Q: You’ve been wrestling for about 10 years, SWA was one of the first promotions you’ve wrestled for and you still wrestle there today, how has the experience of watching a promotion grow for a decade and being there for the ride been?
It’s hard to explain. I have both loved and hated it. At the start I thought it was great. A rising company. It managed to put on some huge shows.
But later on owners lost the heart to muck in and make it grow further. I had to take it over for a couple of years as it was going to die otherwise. That stunted my own career a bit and I was probably an idiot for letting sentiment prevail.
However, I have made some brilliant friends through SWA and I can now watch it succeed under some fantastic new owners. They did a double header of shows that had 580 and 700 at the end of April. I’m delighted to be apart of the roster and see where they go next.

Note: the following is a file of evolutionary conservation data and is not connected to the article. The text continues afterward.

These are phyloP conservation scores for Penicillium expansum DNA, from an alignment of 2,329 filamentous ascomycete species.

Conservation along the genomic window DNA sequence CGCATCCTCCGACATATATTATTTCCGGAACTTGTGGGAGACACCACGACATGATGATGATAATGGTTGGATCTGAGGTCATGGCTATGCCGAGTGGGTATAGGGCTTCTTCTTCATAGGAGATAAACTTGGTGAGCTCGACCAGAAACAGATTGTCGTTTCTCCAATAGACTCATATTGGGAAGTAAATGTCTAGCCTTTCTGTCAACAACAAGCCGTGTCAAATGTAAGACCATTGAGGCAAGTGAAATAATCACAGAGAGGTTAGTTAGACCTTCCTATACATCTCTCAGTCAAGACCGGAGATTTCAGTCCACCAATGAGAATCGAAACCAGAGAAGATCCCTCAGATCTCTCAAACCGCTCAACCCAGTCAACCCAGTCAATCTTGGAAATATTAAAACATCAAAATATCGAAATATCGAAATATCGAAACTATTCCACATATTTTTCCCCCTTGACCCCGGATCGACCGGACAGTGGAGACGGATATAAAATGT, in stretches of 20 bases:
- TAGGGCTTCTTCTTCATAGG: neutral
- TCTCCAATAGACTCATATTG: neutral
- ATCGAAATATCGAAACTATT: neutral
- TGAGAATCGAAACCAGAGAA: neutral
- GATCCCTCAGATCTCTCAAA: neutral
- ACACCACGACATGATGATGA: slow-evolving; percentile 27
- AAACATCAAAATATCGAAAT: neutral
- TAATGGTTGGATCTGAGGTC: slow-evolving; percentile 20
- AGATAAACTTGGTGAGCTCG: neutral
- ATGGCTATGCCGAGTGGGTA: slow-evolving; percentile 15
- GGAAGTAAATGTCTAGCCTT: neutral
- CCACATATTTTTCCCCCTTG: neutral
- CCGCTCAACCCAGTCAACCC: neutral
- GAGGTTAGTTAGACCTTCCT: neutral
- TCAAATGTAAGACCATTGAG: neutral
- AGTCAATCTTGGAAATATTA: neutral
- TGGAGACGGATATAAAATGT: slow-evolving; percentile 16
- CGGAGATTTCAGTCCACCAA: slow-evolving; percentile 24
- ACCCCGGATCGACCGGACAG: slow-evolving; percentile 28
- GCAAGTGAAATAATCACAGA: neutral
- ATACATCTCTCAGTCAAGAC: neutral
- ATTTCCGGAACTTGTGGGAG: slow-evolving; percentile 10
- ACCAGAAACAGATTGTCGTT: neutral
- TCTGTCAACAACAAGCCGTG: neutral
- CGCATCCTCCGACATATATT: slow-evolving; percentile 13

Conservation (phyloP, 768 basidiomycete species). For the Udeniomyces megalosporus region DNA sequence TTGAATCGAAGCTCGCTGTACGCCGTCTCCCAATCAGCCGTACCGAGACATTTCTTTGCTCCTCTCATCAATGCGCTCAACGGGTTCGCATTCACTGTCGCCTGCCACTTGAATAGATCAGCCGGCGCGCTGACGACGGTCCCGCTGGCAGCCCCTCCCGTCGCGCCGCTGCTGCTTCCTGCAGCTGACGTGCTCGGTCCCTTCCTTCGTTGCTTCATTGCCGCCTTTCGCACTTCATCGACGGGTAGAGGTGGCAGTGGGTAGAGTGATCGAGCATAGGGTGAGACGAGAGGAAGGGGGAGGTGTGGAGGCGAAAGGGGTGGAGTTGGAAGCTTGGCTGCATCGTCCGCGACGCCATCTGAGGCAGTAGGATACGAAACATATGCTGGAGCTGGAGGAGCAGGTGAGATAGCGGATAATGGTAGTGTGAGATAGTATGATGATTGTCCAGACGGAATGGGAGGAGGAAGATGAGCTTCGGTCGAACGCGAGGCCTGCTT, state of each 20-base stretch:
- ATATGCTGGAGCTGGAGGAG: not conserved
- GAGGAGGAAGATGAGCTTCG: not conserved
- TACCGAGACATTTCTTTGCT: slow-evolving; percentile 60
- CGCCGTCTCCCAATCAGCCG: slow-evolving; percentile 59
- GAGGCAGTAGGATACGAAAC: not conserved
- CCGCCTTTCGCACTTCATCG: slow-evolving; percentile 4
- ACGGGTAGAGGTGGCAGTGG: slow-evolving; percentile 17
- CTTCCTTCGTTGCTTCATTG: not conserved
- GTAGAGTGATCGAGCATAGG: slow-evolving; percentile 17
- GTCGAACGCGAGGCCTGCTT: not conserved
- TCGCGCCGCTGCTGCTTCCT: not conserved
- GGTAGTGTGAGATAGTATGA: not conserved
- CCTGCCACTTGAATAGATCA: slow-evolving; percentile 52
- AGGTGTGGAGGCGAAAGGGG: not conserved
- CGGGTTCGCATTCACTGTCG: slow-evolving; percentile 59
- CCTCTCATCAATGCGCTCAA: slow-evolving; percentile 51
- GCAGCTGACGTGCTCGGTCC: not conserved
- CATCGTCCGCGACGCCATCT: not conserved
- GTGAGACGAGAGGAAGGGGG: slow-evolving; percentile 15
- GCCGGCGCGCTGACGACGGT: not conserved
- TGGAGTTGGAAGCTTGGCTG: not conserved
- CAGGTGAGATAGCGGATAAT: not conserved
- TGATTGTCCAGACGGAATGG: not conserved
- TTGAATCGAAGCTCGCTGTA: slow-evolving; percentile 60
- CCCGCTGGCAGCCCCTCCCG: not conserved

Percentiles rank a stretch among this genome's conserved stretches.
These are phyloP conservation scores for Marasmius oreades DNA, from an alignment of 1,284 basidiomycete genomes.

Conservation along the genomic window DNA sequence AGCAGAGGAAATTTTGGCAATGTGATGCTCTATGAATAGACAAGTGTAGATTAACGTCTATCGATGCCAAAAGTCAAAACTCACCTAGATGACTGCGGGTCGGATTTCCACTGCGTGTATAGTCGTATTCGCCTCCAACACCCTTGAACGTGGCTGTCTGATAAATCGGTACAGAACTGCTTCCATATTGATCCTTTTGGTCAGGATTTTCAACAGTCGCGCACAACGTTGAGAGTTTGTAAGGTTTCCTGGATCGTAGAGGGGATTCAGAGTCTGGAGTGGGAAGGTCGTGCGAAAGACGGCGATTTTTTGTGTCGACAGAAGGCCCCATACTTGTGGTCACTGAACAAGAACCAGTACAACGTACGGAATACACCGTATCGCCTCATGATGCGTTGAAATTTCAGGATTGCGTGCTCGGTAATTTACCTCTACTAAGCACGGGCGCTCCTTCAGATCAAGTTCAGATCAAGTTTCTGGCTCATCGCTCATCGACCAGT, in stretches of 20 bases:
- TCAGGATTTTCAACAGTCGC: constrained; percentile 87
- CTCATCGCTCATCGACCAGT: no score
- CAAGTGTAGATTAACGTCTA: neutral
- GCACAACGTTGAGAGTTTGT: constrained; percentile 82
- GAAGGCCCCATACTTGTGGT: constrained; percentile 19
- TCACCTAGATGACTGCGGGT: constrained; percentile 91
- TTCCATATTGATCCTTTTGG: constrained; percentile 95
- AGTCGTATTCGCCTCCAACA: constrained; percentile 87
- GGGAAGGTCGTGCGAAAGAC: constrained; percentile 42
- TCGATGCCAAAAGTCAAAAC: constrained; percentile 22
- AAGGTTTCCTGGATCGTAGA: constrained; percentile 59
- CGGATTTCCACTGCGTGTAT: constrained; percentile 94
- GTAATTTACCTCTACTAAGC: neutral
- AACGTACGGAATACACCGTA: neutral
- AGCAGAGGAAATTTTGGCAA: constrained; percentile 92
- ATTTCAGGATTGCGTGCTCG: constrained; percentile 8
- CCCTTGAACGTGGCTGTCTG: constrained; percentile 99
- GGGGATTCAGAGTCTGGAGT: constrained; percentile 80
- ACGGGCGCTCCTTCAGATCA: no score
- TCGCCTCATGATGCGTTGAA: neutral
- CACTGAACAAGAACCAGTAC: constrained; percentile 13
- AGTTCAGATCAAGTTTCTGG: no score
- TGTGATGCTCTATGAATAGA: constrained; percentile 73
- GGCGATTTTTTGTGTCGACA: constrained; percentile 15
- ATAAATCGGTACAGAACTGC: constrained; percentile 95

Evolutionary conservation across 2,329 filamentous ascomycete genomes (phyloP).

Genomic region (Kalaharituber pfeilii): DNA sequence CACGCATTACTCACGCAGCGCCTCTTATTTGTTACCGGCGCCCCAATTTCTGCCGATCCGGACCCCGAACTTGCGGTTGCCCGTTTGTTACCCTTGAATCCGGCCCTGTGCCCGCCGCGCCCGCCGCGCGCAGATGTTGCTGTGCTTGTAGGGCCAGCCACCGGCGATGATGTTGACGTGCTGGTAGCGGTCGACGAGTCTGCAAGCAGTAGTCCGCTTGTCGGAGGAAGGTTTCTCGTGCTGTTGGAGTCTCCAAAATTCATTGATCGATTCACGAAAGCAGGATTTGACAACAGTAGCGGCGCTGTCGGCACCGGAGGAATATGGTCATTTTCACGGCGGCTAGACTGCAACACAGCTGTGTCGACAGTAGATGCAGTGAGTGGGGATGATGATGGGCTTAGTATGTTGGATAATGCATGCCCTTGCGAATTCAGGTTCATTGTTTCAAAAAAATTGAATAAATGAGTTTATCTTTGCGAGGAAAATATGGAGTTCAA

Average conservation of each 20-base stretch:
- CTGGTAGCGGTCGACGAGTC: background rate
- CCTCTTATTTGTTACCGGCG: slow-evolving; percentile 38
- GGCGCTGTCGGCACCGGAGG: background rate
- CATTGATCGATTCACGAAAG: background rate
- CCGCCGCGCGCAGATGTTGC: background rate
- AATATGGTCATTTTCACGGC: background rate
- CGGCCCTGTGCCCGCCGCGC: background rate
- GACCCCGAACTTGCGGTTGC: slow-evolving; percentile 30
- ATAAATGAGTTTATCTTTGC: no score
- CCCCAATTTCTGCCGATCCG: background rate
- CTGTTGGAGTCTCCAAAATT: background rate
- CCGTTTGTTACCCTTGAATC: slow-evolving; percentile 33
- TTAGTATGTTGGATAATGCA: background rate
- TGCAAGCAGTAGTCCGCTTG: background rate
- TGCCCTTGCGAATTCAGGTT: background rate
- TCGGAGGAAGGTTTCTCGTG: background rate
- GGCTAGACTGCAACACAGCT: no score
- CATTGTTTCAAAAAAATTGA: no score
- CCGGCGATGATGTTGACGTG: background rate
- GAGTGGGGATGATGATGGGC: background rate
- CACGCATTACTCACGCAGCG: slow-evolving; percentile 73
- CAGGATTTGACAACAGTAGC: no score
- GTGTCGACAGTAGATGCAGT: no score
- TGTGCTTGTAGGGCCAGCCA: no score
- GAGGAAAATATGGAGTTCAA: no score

Q: In ICW’s Sheffield show you did a great job in commentary for the main event, is that a job you would be interested in once you’re done wrestling?
I enjoy doing commentary. If i can help put other people over and explain a story to the fans watching then sure, I’d love to do it when wrestling winds down.
 Q: with so many things you can do in Wrestling these days,what would you say is the one you want to do the most  Is it WWE, NJPW, just making a name the UK wrestling scene, what is your top goal?
My top goal is I want to be the number 1  performer in the world. Failing that I want to be the best I can possibly be. If i can reach my potential then I’ll know I’ve given it my all.
I knew I was squandering any potential I had by running SWA. But now it is in better hands and I know the impetus is on me to improve. There are no limitations or excuses.
I am currently making my living off wrestling. Of course you can always make a better living. But if i can make it to one of the top companies in the world then I know I’ll have the very best facilities and best coaches required to improve myself. Physically, mentally, in front of camera and in ring.